|When I was younger, I was never perceived as a "uniquely talented" individual. Maybe it's because I have always focused on what's expected of me, namely academics, rather than pursuing new passions. Growing up, I consistently avoided any risk, which lead to me becoming too secure within my own comfort zone. I recall running straight home from school, and burying my heart into my favorite novel, completely secluding myself from everything. I would get caught up in these fictional stories describing utopian universes, forbidden romances, and extravagant adventures that I forgot about my own, real-life to live directly in front of me. Instead of embracing it, I allowed every opportunity to slip away. Consequently, I became somewhat more self-aware of my "problem" and selected a new pastime.
Beginning in seventh grade, I became devoted to the theater universe. The memory of my first audition and shoving my hands into my pockets to prevent them from shaking remains preeminent in my mind. That tryout scored my first lead role. After the utter shock escaped me, I realized that day I found my calling; I discovered what I was phenomenal at. Throughout my last two years of middle school, I was privileged to play three additional leading roles. In the end, I made incredible friends and memories during my course in the program. This ultimately motivated the decision to put down the books for a little while and continue theater in high school. The first time I ever performed at my new school, I was called "boring and ordinary." At the time, this remark engendered a lack of motivation and spiraled me into a period of uncertainty. How could I have gone from phenomenal to completely forgettable? This was the first time someone had told me that I wasn't accomplished enough. As time passed, I was given time to reflect, and after doing so, I am grateful that I received the type of judgment that I did.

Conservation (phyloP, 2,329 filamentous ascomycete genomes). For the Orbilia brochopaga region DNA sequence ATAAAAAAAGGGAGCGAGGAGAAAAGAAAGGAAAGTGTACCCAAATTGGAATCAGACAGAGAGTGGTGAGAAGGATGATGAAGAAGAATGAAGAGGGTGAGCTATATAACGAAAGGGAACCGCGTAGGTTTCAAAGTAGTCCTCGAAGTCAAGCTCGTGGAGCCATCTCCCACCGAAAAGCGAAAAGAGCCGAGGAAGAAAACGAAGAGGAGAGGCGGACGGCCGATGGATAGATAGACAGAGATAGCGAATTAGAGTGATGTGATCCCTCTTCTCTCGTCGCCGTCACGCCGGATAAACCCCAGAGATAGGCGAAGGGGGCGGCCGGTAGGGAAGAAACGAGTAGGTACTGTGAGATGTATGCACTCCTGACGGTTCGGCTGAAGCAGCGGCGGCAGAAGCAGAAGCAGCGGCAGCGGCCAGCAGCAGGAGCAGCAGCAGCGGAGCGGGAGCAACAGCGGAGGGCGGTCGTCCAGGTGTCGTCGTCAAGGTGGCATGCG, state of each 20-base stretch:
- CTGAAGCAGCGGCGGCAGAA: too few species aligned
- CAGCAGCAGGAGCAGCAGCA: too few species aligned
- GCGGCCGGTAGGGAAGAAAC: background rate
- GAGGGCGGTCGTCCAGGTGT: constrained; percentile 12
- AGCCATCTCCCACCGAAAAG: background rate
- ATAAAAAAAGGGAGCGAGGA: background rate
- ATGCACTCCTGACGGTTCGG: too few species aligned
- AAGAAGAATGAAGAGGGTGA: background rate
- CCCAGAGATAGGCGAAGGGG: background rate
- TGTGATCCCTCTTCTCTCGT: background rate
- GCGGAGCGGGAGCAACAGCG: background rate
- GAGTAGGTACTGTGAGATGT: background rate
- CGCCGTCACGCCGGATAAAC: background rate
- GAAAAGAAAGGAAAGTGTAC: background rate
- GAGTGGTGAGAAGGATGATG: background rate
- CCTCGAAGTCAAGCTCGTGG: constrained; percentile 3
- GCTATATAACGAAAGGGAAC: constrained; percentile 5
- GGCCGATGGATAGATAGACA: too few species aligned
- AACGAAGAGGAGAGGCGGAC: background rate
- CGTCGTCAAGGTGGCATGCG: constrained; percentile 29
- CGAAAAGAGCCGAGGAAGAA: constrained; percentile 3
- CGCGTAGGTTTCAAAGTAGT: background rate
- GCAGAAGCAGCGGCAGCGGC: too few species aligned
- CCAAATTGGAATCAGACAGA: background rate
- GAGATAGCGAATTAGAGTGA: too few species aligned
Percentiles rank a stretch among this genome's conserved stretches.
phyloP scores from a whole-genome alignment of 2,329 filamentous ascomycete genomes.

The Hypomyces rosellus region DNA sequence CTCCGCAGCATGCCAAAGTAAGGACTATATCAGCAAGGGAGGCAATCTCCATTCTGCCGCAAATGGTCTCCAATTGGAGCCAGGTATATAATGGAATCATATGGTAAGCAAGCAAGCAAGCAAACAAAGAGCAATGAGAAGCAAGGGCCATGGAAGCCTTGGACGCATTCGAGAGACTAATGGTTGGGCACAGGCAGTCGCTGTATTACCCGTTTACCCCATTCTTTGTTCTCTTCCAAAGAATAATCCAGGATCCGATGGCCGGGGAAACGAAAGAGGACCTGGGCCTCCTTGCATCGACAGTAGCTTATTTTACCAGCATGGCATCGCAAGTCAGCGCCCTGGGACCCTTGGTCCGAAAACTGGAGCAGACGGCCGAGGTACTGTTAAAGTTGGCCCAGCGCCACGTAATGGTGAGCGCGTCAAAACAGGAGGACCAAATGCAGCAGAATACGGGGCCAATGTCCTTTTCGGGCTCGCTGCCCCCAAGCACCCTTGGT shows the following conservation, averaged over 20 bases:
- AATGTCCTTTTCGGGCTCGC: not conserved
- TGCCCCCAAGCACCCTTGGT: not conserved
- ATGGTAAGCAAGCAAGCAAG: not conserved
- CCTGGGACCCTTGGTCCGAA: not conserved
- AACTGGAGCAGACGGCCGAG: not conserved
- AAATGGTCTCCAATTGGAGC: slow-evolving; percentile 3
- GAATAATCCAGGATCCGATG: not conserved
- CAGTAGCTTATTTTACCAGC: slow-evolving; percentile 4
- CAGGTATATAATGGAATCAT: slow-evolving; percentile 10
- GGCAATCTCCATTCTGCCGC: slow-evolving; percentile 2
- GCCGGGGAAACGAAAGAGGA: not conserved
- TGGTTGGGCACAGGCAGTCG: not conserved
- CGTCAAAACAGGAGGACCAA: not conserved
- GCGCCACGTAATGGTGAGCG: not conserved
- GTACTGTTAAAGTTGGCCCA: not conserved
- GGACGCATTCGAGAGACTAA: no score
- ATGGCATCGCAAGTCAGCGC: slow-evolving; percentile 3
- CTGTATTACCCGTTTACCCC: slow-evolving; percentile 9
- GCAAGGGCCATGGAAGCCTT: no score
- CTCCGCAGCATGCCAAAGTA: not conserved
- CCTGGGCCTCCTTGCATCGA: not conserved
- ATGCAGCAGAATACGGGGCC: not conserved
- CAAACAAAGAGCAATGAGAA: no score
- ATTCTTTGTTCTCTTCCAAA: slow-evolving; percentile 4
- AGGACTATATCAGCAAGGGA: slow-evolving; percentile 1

Because of that critique, that rejection, I could take a step back to reevaluate myself as a performer. Seeing that I was awarded a lead role after my first audition back in middle school, I become accustomed to these opportunities being handed to me. I no longer challenged myself to improve, seeing that I was never told, nor did I want to. Overall, this brought numerous factors to light, but one was more prominent than the others. I needed to re-envision my mindset and understand the measures required to enhance my abilities in this art. The beautiful part about this experience is that I identified how to take everything with a grain a salt, like criticism, and use it to better myself as an individual; it has taken almost four years to understand that truth. I have learned to encompass the rejection, owning to the fact that everything in life occurs for a purpose. Today, as I encounter new obstacles, I view them as a chance to prosper, explore new passions, and perhaps even revisit some forgotten ones.